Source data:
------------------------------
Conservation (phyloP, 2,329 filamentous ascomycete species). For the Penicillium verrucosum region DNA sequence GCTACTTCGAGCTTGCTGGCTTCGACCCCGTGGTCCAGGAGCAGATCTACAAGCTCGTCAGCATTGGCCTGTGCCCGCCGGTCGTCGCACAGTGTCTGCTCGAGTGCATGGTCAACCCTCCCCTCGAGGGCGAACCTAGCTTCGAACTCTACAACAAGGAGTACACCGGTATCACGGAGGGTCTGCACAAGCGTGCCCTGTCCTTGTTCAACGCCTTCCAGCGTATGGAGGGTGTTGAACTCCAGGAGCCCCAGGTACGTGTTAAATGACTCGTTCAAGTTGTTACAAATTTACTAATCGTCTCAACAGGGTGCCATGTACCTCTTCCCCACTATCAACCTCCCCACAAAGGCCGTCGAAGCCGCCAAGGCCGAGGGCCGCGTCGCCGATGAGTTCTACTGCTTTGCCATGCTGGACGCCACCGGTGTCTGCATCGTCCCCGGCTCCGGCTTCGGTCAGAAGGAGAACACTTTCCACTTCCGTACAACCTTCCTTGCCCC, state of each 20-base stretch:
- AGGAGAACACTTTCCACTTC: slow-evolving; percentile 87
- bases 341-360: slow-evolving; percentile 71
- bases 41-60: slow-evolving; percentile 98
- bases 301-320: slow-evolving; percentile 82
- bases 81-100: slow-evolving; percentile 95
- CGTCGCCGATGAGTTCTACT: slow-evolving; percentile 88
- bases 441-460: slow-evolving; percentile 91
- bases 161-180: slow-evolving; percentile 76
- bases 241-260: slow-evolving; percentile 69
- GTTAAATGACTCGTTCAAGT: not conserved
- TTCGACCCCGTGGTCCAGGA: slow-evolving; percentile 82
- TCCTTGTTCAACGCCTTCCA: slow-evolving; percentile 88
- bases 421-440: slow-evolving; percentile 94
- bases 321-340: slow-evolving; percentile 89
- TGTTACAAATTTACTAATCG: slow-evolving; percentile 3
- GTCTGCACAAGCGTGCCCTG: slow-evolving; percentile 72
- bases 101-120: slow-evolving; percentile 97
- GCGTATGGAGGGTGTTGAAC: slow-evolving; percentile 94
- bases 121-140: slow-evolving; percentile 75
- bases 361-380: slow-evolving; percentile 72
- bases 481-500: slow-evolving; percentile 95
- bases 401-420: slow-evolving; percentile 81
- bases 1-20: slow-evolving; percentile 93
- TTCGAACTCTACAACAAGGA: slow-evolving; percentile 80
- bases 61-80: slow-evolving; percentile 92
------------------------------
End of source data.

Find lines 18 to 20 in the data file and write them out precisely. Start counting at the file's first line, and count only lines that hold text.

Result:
- bases 101-120: slow-evolving; percentile 97
- GCGTATGGAGGGTGTTGAAC: slow-evolving; percentile 94
- bases 121-140: slow-evolving; percentile 75